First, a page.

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   ellipticCurve OBJECT IDENTIFIER ::= { ansi-X9-62 curves(3) }

   c-TwoCurve OBJECT IDENTIFIER ::= {
      ellipticCurve characteristicTwo(0) }

   primeCurve OBJECT IDENTIFIER ::= { ellipticCurve prime(1) }

   c2pnb163v1  OBJECT IDENTIFIER  ::=  { c-TwoCurve  1 }
   c2pnb163v2  OBJECT IDENTIFIER  ::=  { c-TwoCurve  2 }
   c2pnb163v3  OBJECT IDENTIFIER  ::=  { c-TwoCurve  3 }
   c2pnb176w1  OBJECT IDENTIFIER  ::=  { c-TwoCurve  4 }
   c2tnb191v1  OBJECT IDENTIFIER  ::=  { c-TwoCurve  5 }
   c2tnb191v2  OBJECT IDENTIFIER  ::=  { c-TwoCurve  6 }
   c2tnb191v3  OBJECT IDENTIFIER  ::=  { c-TwoCurve  7 }
   c2onb191v4  OBJECT IDENTIFIER  ::=  { c-TwoCurve  8 }
   c2onb191v5  OBJECT IDENTIFIER  ::=  { c-TwoCurve  9 }
   c2pnb208w1  OBJECT IDENTIFIER  ::=  { c-TwoCurve 10 }
   c2tnb239v1  OBJECT IDENTIFIER  ::=  { c-TwoCurve 11 }
   c2tnb239v2  OBJECT IDENTIFIER  ::=  { c-TwoCurve 12 }
   c2tnb239v3  OBJECT IDENTIFIER  ::=  { c-TwoCurve 13 }
   c2onb239v4  OBJECT IDENTIFIER  ::=  { c-TwoCurve 14 }
   c2onb239v5  OBJECT IDENTIFIER  ::=  { c-TwoCurve 15 }
   c2pnb272w1  OBJECT IDENTIFIER  ::=  { c-TwoCurve 16 }
   c2pnb304w1  OBJECT IDENTIFIER  ::=  { c-TwoCurve 17 }
   c2tnb359v1  OBJECT IDENTIFIER  ::=  { c-TwoCurve 18 }
   c2pnb368w1  OBJECT IDENTIFIER  ::=  { c-TwoCurve 19 }
   c2tnb431r1  OBJECT IDENTIFIER  ::=  { c-TwoCurve 20 }

   prime192v1  OBJECT IDENTIFIER  ::=  { primeCurve  1 }
   prime192v2  OBJECT IDENTIFIER  ::=  { primeCurve  2 }
   prime192v3  OBJECT IDENTIFIER  ::=  { primeCurve  3 }
   prime239v1  OBJECT IDENTIFIER  ::=  { primeCurve  4 }
   prime239v2  OBJECT IDENTIFIER  ::=  { primeCurve  5 }
   prime239v3  OBJECT IDENTIFIER  ::=  { primeCurve  6 }
   prime256v1  OBJECT IDENTIFIER  ::=  { primeCurve  7 }

   END

   5  References


   [X9.62]    X9.62-1999, "Public Key Cryptography For The Financial
              Services Industry: The Elliptic Curve Digital Signature
              Algorithm (ECDSA)".

   [P1363]    IEEE P1363, "Standard for Public-Key Cryptography", draft
              standard, 1997.




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INTERNET DRAFT                                          October 21, 1999


   [RFC 2459] R. Housley, W. Ford, W. Polk and D. Solo "Internet X.509
              Public Key Infrastructure: Certificate and CRL Profile",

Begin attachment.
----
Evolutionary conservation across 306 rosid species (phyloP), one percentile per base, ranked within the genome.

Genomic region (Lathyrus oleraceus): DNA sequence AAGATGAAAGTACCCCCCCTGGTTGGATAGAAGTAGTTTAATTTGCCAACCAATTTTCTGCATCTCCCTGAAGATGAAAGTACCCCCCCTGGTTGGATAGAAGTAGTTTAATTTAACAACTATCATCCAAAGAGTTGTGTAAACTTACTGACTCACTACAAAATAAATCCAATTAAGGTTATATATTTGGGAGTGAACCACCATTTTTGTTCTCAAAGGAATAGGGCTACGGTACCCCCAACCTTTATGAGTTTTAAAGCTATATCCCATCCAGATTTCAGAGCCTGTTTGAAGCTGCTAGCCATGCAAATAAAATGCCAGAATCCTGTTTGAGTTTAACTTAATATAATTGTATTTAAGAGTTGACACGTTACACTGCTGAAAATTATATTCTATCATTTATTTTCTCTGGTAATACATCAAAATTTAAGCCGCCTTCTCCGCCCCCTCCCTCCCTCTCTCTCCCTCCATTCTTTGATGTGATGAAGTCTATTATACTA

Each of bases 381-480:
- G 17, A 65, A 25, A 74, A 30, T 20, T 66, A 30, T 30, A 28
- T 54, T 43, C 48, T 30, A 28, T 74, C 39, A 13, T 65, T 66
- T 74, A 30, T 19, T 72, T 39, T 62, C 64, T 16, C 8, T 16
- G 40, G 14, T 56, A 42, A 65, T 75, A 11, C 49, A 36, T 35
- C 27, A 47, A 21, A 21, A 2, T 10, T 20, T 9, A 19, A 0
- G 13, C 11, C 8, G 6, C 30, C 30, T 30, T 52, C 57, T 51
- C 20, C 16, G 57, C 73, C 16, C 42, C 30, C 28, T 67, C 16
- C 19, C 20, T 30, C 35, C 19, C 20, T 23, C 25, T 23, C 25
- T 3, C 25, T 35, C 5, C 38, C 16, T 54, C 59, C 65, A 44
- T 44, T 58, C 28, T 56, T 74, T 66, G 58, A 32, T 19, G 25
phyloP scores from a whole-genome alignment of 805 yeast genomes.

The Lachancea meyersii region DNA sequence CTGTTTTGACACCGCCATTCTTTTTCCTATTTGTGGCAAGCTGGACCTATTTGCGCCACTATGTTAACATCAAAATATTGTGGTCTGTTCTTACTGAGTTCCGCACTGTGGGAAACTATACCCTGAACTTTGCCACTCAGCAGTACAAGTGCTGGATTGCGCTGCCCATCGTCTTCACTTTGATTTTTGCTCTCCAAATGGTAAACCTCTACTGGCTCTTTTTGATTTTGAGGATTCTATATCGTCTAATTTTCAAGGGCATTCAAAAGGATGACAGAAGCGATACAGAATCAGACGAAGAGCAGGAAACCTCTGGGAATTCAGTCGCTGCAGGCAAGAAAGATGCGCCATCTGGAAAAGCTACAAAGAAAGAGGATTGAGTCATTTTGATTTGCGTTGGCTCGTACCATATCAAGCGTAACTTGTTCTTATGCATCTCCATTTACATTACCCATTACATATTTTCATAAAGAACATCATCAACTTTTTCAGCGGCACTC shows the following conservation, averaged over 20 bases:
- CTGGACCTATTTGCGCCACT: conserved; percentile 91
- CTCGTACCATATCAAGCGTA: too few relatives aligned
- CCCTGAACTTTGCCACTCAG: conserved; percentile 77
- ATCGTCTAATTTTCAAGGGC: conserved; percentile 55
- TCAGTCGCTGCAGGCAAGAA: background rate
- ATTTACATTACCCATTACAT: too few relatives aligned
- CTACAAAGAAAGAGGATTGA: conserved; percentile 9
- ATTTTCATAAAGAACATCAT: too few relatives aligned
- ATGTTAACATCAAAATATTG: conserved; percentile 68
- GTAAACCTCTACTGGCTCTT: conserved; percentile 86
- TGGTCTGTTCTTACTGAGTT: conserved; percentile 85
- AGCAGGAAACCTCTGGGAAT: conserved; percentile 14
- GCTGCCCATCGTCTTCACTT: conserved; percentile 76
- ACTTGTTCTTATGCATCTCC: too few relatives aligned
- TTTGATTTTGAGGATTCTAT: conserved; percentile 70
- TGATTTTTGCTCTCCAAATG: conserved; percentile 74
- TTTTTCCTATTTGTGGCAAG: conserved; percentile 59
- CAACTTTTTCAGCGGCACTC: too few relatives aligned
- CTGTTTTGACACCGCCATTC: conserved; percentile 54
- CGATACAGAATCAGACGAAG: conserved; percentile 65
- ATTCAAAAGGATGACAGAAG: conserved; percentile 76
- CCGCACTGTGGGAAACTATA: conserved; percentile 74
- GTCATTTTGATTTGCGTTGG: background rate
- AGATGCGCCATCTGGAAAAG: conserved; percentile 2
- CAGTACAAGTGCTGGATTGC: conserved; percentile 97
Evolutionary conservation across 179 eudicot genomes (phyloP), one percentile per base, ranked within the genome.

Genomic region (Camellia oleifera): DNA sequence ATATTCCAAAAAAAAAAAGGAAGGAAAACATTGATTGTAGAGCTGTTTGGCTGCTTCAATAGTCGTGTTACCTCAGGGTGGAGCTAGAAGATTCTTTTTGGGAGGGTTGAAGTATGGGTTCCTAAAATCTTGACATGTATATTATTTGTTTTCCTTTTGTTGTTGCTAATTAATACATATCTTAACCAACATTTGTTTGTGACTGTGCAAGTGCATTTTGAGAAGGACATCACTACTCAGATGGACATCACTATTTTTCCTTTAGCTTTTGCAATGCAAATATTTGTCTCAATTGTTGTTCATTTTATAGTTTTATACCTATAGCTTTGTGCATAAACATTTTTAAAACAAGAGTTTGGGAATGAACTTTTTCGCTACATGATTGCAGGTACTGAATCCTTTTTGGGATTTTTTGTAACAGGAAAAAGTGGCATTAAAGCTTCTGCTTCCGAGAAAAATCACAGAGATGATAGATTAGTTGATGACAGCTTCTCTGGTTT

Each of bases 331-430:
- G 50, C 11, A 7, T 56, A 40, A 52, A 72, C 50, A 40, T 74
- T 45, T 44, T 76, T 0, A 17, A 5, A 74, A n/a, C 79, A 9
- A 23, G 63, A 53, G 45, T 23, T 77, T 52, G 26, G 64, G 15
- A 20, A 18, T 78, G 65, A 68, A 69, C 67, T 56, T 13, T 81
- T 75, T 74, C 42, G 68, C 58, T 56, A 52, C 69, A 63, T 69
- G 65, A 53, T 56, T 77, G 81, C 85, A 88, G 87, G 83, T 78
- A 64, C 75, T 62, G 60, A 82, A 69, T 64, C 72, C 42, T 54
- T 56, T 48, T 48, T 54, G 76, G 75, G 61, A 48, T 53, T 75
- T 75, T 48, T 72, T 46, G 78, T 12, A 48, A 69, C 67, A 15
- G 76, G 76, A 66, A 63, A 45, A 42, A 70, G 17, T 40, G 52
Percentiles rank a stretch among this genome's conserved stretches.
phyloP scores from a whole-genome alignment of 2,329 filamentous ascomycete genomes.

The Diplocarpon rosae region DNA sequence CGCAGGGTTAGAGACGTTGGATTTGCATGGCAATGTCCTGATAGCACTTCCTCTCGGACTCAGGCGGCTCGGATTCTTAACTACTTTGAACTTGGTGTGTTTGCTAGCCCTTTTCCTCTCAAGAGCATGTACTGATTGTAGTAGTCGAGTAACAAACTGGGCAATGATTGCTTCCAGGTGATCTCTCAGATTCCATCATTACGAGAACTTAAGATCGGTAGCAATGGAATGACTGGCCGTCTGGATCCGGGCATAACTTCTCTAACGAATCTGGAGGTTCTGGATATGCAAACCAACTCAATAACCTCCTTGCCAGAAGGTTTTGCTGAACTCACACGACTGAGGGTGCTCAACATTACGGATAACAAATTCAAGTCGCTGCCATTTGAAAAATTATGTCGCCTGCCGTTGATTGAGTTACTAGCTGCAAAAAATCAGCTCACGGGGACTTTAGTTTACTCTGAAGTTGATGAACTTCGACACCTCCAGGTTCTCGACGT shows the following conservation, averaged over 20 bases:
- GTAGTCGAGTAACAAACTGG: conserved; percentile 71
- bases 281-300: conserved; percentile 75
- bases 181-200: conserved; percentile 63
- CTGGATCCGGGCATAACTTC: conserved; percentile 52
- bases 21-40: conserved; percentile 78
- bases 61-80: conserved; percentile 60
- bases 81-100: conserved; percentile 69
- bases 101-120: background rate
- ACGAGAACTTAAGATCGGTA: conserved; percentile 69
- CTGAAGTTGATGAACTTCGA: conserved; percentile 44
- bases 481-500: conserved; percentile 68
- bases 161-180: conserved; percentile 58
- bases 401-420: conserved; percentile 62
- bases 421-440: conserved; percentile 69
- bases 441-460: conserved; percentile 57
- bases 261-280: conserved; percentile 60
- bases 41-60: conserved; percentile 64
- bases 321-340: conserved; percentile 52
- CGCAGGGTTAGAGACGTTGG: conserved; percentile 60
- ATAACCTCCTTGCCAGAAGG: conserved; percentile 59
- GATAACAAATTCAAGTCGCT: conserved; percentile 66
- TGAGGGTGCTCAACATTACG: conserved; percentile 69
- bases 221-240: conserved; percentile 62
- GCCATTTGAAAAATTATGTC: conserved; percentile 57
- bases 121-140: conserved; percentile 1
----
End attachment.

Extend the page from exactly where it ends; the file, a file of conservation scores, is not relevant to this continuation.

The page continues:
January, 1999.

6  Intellectual Property Rights

   The IETF has been notified of intellectual property rights claimed in
   regard to some or all of the specification contained in this
   document.  For more information, consult the online list of claimed
   rights.

   The IETF takes no position regarding the validity or scope of any
   intellectual property or other rights that might be claimed to
   pertain to the implementation or use of the technology described in
   this document or the extent to which any license under such rights
   might or might not be available; neither does it represent that it
   has made any effort to identify any such rights. Information on the
   IETF's procedures with respect to rights in standards-track and
   standards-related documentation can be found in BCP-11. Copies of
   claims of rights made available for publication and any assurances of
   licenses to be made available, or the result of an attempt made to
   obtain a general license or permission for the use of such
   proprietary rights by implementors or users of this specification can
   be obtained from the IETF Secretariat.

7  Security Considerations

   This specification does not constrain the key sizes or identify
   particular elliptic curves for use in the Internet PKI.  However,
   both the key size and the particular curve selected impact the the
   strength of the digital signatures. Some curves are cryptographically
   stronger than others!

   In general, use of "well-known" curves, such as the "named curves"
   from ANSI X9.62 is a sound strategy.  For additional information,
   refer to X9.62 Appendix D.4, "Key Length Considerations" and Appendix
   F.1, "Avoiding Cryptographically Weak Keys".

   This specification is a profile of RFC 2459.  The security
   considerations section of that document applies to this specification
   as well.

8  Author Addresses:

   Larry Bassham
   NIST
   100 Bureau Drive, Stop 8930
   Gaithersburg, MD 20899-8930



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INTERNET DRAFT                                          October 21, 1999


   USA
   lbassham@nist.gov

   Don Johnson
   Certicom
   4253 Sleepy Lake Drive
   Fairfax, VA 22033
   USA
   djohnson@certicom.com

   Tim Polk
   NIST
   100 Bureau Drive, Stop 8930
   Gaithersburg, MD 20899-8930
   USA
   wpolk@nist.gov